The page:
Concerts may have stopped during lockdown, but walkers passing through beauty spots in north-west London could be lucky enough to encounter professional busker Rafael.
A trained opera singer, Rafael - who prefers to be known by his first name only - has been performing in green spaces in a bid to bring live music back to the masses during the pandemic.
Last weekend, he did an impromptu gig on Hampstead Heath in London. Speaking to the JC afterwards, he said: "I decided I could sit at home and practise my music, or go out.
“I wanted to perform in fields; a space that’s empty, and then, if people want to come and see me, they will. I don’t want to push my music in people’s faces.”
Armed with a microphone, mandolin and backing track, he has sung numbers including: O Sole Mio, E Lucevan Le Stelle and an operatic rendition of My Way, with which he always ends a set.
“The fields start off with a couple of people on a walkway or throwing a ball to their dog.
“But then, you see people coming through the trees like elves to investigate what’s going on. They’re almost thankful you’re performing. It feels like people are starved of it.”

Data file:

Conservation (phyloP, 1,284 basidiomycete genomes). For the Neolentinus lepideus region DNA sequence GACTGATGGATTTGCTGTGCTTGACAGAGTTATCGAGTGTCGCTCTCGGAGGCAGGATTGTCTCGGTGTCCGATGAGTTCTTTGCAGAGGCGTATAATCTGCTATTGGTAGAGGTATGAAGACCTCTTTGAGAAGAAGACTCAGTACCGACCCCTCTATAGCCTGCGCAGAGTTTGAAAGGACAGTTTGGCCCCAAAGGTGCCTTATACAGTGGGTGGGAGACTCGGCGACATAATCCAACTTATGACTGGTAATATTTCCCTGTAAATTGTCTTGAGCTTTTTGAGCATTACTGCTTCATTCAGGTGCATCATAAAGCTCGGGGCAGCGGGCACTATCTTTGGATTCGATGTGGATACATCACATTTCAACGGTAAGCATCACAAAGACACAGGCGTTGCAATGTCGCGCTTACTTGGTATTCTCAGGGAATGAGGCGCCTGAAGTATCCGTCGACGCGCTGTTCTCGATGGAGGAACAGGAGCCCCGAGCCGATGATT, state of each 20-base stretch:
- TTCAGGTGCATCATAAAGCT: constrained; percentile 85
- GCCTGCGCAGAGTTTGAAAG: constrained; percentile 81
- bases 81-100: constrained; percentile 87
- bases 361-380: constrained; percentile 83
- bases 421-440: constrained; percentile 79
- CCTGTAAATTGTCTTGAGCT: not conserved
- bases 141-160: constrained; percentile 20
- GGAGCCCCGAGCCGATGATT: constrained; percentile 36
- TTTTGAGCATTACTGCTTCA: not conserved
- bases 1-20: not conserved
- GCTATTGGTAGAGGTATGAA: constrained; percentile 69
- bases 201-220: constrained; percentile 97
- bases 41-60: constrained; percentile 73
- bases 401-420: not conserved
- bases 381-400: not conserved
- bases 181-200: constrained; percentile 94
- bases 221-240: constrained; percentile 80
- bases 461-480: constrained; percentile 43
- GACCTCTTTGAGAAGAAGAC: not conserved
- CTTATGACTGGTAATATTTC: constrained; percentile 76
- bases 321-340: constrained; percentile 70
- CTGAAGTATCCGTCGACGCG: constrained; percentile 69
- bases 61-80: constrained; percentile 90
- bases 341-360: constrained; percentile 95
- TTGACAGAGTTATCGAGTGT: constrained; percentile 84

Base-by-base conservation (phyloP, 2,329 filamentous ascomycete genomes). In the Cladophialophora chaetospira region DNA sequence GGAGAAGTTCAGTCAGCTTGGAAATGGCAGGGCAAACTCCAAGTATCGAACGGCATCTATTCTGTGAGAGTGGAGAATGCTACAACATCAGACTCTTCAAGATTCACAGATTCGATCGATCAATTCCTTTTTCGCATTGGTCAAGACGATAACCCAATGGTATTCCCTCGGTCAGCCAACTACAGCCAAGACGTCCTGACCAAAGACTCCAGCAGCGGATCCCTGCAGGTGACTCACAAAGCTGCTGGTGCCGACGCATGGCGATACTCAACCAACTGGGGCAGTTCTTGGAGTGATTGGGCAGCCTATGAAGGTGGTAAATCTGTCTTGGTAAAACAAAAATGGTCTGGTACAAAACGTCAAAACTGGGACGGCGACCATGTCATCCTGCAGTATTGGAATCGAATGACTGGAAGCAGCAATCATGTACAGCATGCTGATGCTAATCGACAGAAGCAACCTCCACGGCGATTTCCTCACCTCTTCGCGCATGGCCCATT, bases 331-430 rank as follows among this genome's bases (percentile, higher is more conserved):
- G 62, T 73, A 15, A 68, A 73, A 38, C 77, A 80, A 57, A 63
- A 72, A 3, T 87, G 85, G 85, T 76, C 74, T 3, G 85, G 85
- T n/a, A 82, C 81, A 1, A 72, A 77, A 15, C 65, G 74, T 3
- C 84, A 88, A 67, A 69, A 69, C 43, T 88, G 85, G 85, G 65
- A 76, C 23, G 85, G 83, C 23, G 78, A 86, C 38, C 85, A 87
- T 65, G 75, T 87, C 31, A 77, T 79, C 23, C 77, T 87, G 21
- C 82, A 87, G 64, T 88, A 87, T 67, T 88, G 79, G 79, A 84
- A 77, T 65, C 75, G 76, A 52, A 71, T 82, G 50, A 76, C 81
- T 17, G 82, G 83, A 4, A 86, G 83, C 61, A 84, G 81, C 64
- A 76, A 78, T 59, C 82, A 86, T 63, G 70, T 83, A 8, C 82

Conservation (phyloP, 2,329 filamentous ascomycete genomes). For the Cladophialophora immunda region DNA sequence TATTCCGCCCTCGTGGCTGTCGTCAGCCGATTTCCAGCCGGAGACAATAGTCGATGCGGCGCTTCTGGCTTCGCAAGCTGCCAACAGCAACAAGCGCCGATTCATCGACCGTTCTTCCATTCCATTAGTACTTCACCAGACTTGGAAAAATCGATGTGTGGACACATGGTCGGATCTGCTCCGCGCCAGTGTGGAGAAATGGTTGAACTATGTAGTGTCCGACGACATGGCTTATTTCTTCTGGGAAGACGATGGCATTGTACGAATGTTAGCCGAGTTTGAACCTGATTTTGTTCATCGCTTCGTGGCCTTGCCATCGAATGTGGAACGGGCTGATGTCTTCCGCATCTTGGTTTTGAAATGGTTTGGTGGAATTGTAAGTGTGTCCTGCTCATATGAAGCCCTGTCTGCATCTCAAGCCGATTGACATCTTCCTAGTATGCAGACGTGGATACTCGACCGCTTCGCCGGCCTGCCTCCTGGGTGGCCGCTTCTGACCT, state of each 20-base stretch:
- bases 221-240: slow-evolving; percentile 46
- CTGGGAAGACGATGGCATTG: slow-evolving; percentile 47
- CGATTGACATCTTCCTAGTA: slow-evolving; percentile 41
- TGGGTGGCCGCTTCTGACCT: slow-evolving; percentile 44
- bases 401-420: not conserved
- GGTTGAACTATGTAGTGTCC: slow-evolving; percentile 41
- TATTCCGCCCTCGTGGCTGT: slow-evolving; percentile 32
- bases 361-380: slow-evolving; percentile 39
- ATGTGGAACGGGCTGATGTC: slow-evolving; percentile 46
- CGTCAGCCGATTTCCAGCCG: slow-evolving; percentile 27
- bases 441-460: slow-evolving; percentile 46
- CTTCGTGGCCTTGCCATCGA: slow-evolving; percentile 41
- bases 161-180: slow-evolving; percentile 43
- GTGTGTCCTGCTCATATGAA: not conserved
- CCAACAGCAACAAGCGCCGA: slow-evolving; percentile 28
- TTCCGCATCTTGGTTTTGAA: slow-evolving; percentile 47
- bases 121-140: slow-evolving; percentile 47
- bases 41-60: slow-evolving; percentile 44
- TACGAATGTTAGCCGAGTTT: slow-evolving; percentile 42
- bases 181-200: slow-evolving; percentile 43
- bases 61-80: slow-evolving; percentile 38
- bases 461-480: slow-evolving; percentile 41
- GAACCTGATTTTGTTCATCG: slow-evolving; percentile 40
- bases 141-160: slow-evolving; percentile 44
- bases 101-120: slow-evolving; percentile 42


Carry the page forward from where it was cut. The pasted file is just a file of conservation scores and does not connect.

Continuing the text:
As he performs, people gather at a safe distance – encouraged to do so by his placard. Some film the scene on their smartphones, while others silently watch.
“It’s an amazing feeling. One person comes to listen, then another. Before you know it, there’s a small crowd.”
He added: “I don’t want people to be afraid. It eats you up.”
Born in Leeds, Rafael - the grandson of a dayan - grew up around music with his father a cantor, and his mother a piano teacher.
His music teacher at the Brodetsky Jewish primary school encouraged him to audition for the annual musical, but he was “too scared” and continued to sing in his bedroom.
Years later, he enrolled at the Leeds College of Music, where he specialised in classical music. It was here that a fellow student introduced Rafael to busking. He quit his job at a kosher restaurant and started performing in Harrogate and York.
Aged 25, he made aliyah. Working in an office, he would spend his free time busking from Jerusalem’s Ben Yehuda Street to Tel Aviv’s beaches.
In 2018, he moved back to the UK, where he would busk across London’s top tourist spots and London Underground tube stations as a full-time vocation.
“We literally do sing for our supper,” he added. “Busking can be great and a full-time thing – it has been for me for more than a year. But I do want to go further, I want to be in demand for private concerts.”